Appeal from the United States District Court for the District of Nevada. Lloyd D. George, District Judge, Presiding. D.C. No. CR-89-00263-LDG
Before: Hug, Hall, and O'scannlain, Circuit Judges.
Barber argues that the government promised Larson, as part of Larson's plea bargain, to dismiss the charges against Barber if she subjected herself to a polygraph examination. "'In determining whether a plea bargain has been broken, courts look to what was reasonably understood by [the defendant] when he entered his plea of guilty. If disputed, the terms of the agreement will be determined by objective standards.'" United States v. Pomazi, 851 F.2d 244, 250 (9th Cir. 1988) (quoting United States v. Travis, 735 F.2d 1129, 1132 (9th Cir. 1984) (quotations and citation omitted)), overruled on other grounds, United States v. Sharp, 941 F.2d 811, 815 (9th Cir. 1991).
The district court found, as a matter of fact, that the plea agreement did not include the term alleged by Barber, and the transcript of Larson's plea supports that finding. Larson's counsel ratified the prosecutor's statement that Disposition of Barber's case was not part of the negotiation underlying the plea bargain. The district court's finding that the plea bargain contained no term relating to Barber was not clearly erroneous.
Barber next argues that the district court abused its discretion by admitting a number of items into evidence which tended to rebut Barber's claim that she had no knowledge that the writ of execution was a forgery and that the goods taken from the Los Angeles vault were therefore stolen. We address each item of evidence in turn.
Barber argues that the district court erred by allowing the prosecutor to question Barber about her failure to return Sabatier's property to the bankruptcy court after the bankruptcy court had ordered her to do so. Barber testified at trial that she did not transport the property from Los Angeles to Las Vegas, but in the earlier bankruptcy proceeding had testified that she transported the property to Las Vegas and had given the property away. The district court therefore properly admitted the statements as prior inconsistent statements given under oath in a prior judicial proceeding. See Fed. R. Evid. 801(d)(1). The disputed statements were admissible for impeachment purposes and to show that Barber continued to possess the stolen property even after she knew it was obtained by illegal means. See United States v. Marvin, 687 F.2d 1221, 1228 (8th Cir. 1982) (in food stamp fraud prosecution, evidence of a subsequent fraud that was "vague and ambiguous" admissible to show appellant's "knowledgeable participation" and to establish a link between appellant and his codefendants), cert. denied, 460 U.S. 1081 (1983); United States v. O'Brien, 601 F.2d 1067, 1070 (9th Cir. 1979) (in prosecution for making false statement to Social Security Administration, evidence that defendant had several opportunities to report newfound employment "enough like the charged offense of knowingly making false statements to the government to be probative on the issue of appellant's knowledge, and was properly admitted.").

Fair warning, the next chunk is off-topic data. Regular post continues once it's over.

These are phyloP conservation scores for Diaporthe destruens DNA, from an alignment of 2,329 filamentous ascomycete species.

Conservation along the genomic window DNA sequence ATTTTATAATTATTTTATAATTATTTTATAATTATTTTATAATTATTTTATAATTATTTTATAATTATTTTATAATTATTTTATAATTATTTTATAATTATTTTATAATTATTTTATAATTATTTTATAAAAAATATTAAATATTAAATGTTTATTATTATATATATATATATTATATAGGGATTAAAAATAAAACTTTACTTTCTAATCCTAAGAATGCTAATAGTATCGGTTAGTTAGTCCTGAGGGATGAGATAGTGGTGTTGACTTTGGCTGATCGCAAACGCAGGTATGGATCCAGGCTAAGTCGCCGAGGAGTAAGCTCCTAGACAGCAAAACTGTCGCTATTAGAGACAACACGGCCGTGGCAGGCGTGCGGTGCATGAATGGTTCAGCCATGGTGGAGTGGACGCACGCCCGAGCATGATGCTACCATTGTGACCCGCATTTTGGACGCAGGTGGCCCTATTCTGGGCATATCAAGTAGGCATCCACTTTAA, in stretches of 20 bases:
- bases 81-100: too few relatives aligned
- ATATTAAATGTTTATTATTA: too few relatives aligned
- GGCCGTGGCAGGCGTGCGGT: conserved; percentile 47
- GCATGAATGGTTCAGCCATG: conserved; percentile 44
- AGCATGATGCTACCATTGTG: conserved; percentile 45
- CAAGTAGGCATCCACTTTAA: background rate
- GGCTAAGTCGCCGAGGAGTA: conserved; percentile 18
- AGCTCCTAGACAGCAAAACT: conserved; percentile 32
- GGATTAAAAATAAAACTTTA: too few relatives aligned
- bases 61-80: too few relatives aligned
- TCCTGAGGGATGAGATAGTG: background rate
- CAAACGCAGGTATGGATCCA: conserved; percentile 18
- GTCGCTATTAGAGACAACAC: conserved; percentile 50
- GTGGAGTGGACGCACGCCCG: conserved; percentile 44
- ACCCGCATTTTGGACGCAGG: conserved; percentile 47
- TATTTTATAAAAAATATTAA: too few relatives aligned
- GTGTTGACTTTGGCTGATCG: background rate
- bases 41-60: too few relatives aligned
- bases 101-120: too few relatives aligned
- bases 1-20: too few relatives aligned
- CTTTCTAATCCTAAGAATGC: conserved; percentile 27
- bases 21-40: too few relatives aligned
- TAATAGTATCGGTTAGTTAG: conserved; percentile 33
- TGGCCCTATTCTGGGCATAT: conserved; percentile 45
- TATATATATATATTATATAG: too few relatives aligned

Because one reference to the bankruptcy court's orders to return property was proper, any error in admitting references to other orders of the bankruptcy court was harmless. Moreover, the government presented witnesses who testified that Barber stated her belief that Sabatier's art collection was worth hundreds of thousands of dollars, far in excess of the judgment she had a legal right to satisfy. Barber might have been entitled to a limiting instruction had she requested one, but she did not do so. The failure of the district court to so instruct the jury was not plain error.
Barber also challenges the admission of testimony by Sabatier that Barber had called Sabatier in France before the trial and threatened him in an attempt to prevent him from testifying. The district court did not abuse its discretion by admitting this evidence. People v. Ojeda, 758 F.2d 403, 408 (9th Cir. 1985) (evidence that defendant offered to compensate witness is relevant "as indicative of a consciousness of guilt").
Barber next argues that the prosecutor inappropriately expressed his personal views about the facts and demeaned defense counsel. Because Barber failed to object during the statement, this court reviews for plain error. United States v. Laurins, 857 F.2d 529, 539 (9th Cir. 1988), cert. denied, 4 ...